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Night Rider: Postmaster helps reenact famous Pony Express run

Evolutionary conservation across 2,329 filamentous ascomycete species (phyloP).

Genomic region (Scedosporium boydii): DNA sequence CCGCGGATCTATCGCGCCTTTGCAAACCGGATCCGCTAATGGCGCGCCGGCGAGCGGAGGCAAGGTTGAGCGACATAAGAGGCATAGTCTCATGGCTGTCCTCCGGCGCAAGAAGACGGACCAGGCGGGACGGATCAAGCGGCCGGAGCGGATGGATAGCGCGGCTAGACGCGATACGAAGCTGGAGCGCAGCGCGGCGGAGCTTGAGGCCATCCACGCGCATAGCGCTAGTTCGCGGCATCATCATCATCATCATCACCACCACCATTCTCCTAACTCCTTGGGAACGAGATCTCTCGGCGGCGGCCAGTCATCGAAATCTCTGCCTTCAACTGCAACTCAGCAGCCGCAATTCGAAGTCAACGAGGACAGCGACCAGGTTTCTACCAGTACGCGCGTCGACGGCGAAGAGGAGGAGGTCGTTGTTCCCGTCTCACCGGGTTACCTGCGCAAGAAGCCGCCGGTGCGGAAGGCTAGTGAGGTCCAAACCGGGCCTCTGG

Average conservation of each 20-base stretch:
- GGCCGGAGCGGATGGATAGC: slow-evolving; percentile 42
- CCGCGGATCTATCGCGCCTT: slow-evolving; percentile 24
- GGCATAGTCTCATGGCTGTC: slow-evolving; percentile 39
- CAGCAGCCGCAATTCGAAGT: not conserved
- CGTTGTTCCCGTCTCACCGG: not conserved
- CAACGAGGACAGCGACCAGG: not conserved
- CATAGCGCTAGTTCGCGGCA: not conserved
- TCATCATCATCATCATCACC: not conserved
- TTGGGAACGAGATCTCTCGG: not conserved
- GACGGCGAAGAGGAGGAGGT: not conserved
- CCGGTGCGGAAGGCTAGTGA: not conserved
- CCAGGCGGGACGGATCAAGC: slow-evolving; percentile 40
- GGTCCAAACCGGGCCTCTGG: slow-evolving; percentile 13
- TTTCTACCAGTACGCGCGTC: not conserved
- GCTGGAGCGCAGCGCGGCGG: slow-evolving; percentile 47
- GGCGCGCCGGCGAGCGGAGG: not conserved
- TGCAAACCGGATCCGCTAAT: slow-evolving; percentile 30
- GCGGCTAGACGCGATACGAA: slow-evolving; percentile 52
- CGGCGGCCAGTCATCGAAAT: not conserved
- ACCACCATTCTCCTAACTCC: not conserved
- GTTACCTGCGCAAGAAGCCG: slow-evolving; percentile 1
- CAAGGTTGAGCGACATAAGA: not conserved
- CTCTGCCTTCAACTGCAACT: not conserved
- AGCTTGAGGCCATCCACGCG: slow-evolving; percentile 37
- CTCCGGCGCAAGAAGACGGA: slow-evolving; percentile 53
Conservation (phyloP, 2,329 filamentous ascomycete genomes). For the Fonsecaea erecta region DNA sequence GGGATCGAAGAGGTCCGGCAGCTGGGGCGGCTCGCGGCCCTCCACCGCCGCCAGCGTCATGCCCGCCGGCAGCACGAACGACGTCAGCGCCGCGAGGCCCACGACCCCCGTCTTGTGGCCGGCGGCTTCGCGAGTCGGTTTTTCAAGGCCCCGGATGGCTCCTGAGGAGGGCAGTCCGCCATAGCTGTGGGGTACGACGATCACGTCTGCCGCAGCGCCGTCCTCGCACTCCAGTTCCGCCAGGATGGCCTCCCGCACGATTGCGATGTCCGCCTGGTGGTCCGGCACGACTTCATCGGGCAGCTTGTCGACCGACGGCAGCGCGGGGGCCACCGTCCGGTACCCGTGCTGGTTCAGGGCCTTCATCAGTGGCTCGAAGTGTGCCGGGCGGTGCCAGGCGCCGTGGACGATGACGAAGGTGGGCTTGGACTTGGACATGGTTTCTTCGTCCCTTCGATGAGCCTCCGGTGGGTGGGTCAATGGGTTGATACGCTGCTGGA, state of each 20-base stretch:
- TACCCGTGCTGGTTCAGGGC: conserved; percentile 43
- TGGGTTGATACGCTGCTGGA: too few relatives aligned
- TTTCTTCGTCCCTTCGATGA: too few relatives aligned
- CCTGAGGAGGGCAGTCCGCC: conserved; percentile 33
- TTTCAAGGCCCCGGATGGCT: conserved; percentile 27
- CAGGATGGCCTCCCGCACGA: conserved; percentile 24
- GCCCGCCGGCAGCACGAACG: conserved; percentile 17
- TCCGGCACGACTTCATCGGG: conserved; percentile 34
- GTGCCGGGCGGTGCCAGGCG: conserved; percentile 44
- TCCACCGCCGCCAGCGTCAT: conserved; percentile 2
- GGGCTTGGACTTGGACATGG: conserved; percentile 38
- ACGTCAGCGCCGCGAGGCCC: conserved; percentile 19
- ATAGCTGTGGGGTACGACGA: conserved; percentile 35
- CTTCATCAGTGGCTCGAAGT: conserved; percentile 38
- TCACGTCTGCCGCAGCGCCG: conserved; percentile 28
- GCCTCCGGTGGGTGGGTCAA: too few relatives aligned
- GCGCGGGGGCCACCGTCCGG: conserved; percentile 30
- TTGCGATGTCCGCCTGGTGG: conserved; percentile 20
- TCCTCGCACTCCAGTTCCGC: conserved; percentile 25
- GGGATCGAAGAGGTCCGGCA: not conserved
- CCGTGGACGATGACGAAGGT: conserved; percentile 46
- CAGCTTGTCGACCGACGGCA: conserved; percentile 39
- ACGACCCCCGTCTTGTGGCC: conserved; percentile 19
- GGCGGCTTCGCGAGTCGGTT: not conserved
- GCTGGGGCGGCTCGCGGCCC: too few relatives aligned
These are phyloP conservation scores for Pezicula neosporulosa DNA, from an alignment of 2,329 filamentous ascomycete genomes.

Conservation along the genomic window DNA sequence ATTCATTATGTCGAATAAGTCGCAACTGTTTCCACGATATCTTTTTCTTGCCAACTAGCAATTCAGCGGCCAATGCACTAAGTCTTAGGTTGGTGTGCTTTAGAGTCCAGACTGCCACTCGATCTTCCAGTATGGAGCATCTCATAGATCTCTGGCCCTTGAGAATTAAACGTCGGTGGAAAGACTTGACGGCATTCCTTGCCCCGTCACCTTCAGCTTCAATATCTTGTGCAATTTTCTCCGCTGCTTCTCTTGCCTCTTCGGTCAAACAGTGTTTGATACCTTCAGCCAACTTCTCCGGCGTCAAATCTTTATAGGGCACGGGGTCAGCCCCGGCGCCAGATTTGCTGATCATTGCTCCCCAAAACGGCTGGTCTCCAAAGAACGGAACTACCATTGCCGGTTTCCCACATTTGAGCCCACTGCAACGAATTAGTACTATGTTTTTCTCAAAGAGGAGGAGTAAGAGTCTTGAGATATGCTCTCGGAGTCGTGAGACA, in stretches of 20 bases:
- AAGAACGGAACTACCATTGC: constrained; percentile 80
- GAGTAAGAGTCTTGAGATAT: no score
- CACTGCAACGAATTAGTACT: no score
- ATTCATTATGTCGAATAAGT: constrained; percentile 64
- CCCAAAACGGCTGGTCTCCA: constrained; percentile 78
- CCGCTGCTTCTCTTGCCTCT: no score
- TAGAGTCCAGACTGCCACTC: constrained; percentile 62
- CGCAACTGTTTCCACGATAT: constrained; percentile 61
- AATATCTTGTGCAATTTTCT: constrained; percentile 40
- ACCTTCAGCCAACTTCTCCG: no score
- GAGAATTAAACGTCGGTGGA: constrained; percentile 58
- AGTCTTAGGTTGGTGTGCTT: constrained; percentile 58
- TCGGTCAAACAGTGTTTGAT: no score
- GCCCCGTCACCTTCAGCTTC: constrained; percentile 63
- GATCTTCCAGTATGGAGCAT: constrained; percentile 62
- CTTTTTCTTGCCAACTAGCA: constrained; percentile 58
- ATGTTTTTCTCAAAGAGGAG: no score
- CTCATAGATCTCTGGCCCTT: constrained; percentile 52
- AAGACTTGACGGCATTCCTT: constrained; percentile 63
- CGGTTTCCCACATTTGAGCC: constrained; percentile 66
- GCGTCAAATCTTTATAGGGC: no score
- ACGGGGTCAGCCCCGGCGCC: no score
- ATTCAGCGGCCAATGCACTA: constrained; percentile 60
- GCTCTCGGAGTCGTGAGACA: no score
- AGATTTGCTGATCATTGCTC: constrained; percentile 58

The Pony Express was an ambitious operation to help speed communication to the Frontier and Wild West. Although the commercial venture lasted for just 18 months, the legend continues to this day with tales of wonder and bravery retold through the big screen, books and oral history. [image: Inline image 1] Earlier this month, more than 600 riders reenact the ride with a non-stop gallop from Sacramento, CA to St. Joseph, MO. Guernsey, WY, Postmaster Curt Artery was one of those riders. “I first got interested in the ride because my town, Guernsey, sits on the Oregon Trail and the Pony Express Trail,” he said. Guernsey is home to the famed Register Cliffs, where frontier travelers carved their names into the sandstone rocks. Rutted wagon trails can still be viewed after more than 150 years. “The riders had a real dedication to delivering the mail. They hurried between point A and Point B and that’s the same pride we have,” said Artery. “You’re carrying real mail. You treat it just like you own.” Elana Heer, daughter of Guernsey, WY, Clerk Jane Heer also carried a portion of the route on her own. The 16-year old wasn’t daunted by the challenge of riding alone across the prairie. [image: Inline image 2] She has a four mile run through the pitch black, but with a full moon glistening over the range. Her horse, Coniger, is stomping and yes, “chomping at the bit.” He knows he has a ride ahead of him. “I’m nervous. It comes with the dark. All of your senses are worked up. But you have to trust your horse,” she said. “Pot holes, gopher holes, rattlesnakes, and wire all are threats; you have to stay in the middle in the saddle” She’s the closest in age to many of the original riders, although there weren’t any females in the day. “Riding on the prairie is real nice. You bond with your horse. You feel the energy of the horse.” Artery often thinks about the riders he emulates. “It’s hard to imagine. They were by themselves. Especially at night, all they had was the open prairie and the moon and stars. It’s an eerie feeling to know that somebody before you passed this way. You can imagine what it was like.” [image: Inline image 3] Stephanie Goulart served as the trail captain, overseeing the route and the riders of the run through SE Wyoming, Northern Colorado and into Nebraska. “The Pony Express was really important because that’s how the nation was connected,” she said. But she’s done it enough to know that it’s a lot tougher in real life than the movies. “It was a lot of hardship. It’s wasn’t as dreamy as people imagine. Kayla Foster is also female rider and this is her 11th year on the reenactment. She has the final leg of the Wyoming run and will hand the mail off to the Nebraska chapter. She’s been riding the route since she was 14. She’s most excited to “go fast.” “The mail was the only way of communication. Through this, I’m trying to tell that message to others my age,” she said. [image: Inline image 4] #shortgo #news